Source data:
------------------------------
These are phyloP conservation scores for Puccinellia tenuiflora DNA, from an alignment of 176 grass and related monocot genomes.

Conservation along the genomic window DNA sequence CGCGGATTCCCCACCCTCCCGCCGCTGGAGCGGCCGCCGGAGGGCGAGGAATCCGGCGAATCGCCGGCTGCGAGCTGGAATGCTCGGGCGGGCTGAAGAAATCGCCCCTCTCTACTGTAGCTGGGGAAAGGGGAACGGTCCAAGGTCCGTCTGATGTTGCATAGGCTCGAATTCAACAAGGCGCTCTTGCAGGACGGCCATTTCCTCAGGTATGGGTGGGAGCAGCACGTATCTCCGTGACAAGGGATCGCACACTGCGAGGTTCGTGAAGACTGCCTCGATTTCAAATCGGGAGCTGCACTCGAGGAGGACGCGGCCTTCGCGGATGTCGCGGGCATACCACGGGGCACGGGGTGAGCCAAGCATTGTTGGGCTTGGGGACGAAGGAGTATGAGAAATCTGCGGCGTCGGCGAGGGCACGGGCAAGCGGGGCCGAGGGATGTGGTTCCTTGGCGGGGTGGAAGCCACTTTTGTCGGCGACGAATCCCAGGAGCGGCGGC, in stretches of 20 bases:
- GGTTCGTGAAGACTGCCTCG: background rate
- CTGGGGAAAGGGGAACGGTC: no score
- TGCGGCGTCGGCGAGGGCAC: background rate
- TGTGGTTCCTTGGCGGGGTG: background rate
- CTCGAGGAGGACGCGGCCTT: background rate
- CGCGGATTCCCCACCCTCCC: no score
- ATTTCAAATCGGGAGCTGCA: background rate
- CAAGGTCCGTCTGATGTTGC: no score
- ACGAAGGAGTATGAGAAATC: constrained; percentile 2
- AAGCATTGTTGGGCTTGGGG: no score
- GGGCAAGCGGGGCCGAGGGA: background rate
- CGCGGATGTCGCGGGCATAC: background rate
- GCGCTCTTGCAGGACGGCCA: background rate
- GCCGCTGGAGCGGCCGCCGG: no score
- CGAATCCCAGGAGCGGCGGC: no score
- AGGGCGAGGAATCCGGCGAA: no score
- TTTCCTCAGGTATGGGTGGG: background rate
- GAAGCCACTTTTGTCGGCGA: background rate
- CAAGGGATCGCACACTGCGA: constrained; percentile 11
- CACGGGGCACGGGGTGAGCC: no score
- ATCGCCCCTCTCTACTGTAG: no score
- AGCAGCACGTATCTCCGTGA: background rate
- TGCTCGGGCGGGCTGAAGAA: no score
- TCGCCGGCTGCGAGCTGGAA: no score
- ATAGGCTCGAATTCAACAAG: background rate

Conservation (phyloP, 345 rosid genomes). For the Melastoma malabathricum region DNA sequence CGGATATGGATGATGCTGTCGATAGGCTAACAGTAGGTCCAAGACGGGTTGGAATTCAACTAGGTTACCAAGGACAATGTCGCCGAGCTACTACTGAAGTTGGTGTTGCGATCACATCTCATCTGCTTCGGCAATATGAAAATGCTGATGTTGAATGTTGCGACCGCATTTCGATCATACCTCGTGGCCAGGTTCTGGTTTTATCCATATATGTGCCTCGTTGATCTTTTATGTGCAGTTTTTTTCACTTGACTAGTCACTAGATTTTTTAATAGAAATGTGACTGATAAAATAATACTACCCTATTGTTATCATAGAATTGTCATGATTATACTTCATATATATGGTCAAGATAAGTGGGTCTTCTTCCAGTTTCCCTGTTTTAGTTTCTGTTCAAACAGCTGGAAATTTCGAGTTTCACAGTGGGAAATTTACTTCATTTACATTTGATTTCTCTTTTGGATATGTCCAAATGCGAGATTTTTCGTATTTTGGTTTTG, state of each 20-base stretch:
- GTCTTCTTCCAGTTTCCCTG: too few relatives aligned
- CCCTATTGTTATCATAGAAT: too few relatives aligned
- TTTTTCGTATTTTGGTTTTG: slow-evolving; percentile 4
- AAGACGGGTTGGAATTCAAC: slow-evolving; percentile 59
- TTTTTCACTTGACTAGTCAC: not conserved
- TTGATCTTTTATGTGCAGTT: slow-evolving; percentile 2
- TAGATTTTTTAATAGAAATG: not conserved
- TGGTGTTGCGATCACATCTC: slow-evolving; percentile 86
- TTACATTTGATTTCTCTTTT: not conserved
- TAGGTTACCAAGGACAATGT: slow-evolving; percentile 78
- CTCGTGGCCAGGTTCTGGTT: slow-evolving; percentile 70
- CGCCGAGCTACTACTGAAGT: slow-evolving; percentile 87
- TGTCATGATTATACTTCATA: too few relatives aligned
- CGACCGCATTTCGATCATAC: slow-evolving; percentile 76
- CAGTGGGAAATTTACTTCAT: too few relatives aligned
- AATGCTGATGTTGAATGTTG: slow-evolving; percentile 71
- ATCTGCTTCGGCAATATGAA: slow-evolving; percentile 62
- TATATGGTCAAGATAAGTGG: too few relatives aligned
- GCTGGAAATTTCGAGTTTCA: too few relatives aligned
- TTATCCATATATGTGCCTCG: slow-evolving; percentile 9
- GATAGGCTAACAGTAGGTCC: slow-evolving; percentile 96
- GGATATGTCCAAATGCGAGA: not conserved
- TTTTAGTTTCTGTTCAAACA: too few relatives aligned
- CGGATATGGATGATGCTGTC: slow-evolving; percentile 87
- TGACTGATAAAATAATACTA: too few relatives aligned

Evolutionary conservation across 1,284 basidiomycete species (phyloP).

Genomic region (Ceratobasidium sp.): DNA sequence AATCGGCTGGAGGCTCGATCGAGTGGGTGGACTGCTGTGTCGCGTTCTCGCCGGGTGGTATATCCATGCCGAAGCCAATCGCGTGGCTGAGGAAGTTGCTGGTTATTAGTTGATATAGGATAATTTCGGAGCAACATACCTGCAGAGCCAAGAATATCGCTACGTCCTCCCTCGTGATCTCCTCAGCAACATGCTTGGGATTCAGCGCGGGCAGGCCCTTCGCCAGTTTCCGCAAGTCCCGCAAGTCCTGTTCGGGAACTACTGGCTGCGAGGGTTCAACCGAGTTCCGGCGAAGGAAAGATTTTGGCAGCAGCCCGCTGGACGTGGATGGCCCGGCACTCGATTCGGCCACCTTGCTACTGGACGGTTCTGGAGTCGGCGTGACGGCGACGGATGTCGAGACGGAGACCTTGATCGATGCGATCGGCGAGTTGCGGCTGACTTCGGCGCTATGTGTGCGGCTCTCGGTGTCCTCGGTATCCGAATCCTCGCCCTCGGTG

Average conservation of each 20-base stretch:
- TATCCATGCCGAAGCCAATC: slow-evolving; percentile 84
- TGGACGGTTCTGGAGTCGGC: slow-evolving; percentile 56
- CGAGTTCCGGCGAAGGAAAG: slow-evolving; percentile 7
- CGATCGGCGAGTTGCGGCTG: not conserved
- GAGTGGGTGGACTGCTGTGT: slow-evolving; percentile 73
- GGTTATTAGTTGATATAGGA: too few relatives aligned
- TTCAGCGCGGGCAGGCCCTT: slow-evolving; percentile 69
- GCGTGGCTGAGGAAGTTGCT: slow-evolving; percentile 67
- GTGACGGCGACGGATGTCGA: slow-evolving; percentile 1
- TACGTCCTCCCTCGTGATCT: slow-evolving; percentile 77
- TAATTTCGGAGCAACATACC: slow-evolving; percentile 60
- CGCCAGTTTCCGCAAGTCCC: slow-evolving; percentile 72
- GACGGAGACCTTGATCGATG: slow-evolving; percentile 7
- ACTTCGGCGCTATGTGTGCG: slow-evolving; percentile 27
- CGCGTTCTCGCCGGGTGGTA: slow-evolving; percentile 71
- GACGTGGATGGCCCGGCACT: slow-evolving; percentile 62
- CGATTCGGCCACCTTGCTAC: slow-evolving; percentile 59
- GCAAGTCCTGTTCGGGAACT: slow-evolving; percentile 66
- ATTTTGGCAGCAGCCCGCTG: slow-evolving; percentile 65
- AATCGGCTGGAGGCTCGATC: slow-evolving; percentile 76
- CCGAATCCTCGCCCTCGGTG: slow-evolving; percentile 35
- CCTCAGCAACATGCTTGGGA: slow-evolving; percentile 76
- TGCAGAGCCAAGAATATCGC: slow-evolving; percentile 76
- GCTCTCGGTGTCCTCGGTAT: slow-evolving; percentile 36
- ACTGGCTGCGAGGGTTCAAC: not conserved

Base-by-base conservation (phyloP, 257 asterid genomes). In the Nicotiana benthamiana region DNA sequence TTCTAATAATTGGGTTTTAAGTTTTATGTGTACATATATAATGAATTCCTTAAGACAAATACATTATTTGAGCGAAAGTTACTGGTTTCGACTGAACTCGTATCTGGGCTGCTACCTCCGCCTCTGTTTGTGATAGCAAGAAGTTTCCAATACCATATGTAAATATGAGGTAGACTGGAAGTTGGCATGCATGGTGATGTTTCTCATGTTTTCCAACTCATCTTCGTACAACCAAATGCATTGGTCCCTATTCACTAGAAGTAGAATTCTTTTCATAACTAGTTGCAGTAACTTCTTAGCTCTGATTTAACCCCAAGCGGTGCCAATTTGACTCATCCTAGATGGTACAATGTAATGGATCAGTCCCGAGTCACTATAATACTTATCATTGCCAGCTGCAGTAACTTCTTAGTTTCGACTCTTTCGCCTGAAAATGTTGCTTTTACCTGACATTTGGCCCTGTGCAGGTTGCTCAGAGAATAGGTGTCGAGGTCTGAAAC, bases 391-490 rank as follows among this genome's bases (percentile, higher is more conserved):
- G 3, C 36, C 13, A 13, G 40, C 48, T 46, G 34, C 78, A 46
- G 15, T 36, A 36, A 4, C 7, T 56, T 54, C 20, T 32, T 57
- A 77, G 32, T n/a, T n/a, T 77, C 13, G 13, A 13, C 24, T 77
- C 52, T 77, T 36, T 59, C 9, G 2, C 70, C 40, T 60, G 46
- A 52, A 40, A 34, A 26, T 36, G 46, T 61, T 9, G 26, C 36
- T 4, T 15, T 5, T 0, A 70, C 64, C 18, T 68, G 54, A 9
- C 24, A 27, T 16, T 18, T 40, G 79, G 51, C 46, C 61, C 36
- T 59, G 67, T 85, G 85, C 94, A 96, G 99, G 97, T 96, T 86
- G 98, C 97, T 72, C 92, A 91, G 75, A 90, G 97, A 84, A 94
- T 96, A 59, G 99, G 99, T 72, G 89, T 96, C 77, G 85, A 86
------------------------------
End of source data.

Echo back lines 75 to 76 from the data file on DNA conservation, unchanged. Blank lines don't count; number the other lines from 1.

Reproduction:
- ATTTTGGCAGCAGCCCGCTG: slow-evolving; percentile 65
- AATCGGCTGGAGGCTCGATC: slow-evolving; percentile 76